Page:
• Linux Outlaws 290 – Window or Aisle?
  • NVIDIA 313.09 Linux GPU Driver Benchmarks
  • easily install the very latest GNOME in any Distro with JHBuild
  • Global Economy 0 - Open Source 1
  • Advantage Of Invoking Bash In Restricted Mode
  • A peek at the geek heading LCA 2013
  • Bodhi Linux runs on Samsung's ARM-powered Chromebook
  • ZFS Administration, Part X
  • Lightworks Professional Video for Linux Coming
  • Dear Open Source Project Leader: Quit Being A Jerk
  • hdparm Drive Utility
  • Flick through Photos with the Photo Image Viewer
  • The Linux Steambox Cometh
  • Chumby creator working on an open source, ARM-powered laptop
  • Almost one in 10 Firefox users opt for Do Not Track
  • The Linux Setup - Paul Tagliamonte, Debian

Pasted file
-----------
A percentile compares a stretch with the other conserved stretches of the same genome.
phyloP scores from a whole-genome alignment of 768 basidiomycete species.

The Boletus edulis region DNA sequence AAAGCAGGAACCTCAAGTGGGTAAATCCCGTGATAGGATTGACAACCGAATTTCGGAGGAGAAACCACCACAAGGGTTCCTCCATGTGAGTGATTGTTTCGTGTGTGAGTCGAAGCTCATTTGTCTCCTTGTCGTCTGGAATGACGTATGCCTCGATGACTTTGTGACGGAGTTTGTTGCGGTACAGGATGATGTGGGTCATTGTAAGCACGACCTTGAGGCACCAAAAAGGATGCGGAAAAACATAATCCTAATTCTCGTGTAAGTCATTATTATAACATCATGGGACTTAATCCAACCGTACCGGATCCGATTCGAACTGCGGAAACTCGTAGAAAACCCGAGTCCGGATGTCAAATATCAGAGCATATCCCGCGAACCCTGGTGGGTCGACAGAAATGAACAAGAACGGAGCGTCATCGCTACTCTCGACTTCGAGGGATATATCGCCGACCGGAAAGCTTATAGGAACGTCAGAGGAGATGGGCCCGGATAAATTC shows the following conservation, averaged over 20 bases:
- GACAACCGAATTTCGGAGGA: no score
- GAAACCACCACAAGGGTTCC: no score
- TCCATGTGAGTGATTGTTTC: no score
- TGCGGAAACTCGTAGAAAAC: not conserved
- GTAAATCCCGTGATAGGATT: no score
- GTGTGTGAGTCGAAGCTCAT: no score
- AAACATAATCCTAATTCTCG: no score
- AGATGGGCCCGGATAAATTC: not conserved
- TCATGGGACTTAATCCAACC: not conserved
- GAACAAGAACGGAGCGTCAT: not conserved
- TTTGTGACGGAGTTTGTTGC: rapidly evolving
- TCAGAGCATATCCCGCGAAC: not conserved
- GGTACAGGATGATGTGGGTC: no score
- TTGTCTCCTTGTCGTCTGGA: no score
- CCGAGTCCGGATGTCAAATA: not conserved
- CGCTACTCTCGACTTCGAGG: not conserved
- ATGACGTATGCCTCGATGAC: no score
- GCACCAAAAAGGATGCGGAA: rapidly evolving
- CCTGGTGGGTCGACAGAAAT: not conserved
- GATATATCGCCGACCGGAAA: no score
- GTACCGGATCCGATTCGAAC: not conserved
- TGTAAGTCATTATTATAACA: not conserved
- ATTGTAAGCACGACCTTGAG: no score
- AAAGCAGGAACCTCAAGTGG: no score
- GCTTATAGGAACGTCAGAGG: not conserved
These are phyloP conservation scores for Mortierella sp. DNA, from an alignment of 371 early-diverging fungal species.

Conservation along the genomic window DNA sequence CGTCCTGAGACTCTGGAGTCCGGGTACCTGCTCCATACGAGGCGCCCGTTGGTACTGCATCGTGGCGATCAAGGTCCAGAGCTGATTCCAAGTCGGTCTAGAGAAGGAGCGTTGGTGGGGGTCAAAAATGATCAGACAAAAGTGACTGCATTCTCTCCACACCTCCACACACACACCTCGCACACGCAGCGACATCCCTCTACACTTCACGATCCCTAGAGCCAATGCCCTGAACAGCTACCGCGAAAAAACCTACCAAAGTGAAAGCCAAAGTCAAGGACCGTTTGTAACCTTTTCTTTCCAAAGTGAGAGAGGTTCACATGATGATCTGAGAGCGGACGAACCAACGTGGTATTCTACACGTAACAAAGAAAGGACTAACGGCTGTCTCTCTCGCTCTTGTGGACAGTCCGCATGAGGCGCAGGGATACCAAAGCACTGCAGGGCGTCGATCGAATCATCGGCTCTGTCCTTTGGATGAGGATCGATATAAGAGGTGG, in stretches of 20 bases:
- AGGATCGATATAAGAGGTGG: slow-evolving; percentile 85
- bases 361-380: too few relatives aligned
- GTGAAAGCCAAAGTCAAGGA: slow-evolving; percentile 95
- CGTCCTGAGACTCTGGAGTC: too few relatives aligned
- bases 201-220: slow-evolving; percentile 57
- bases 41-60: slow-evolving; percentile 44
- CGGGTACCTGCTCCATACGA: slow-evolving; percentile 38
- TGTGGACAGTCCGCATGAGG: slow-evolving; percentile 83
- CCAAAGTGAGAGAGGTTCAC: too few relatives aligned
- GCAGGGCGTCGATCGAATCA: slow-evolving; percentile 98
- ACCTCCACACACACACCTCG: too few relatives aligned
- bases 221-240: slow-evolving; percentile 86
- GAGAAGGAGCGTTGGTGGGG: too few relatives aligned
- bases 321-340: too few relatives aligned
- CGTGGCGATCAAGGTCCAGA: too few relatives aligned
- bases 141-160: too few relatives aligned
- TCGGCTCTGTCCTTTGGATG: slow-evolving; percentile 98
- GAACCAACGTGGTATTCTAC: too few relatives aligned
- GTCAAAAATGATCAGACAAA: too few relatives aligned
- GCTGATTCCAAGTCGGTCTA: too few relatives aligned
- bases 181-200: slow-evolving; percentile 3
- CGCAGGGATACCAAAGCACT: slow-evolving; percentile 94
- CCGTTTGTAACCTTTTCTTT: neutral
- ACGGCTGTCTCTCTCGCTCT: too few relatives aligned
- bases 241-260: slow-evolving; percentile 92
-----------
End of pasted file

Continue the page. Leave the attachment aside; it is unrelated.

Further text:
• Innovation & Strategy at Mandriva corp.
  • Response to: What if Linux became closed source?

some leftovers:

Filed under
News
  • 8 Vim Plugins to Enhance Your Productivity
  • Mozilla in 2012
  • Let’s Learn Latex: Part 5
  • How To Share Files Between Linux Systems
  • 2012 Linux Retrospectives Highlight a Remarkable Year
  • Install XScreenSaver And BSOD Screensaver On Ubuntu 12.10
  • ZFS Administration, Part IX
  • Roccat Reaffirms Commitment to Linux
  • Ubuntu's Frequently Asked Questions
  • Canonical Is Feeding on the Decaying Corpse of Windows XP
  • Enlightenment Releases E17 "Lucky Rubber Ducky"
  • GoOSe Linux 6.0 Beta Release Candidate 4 (RC4) Now Available
  • Security Problem Discovered In Btrfs File-System
  • Sun Surveyor: A Cool Way to Look on the Bright Side
  • Canonical adds photo functions to Ubuntu One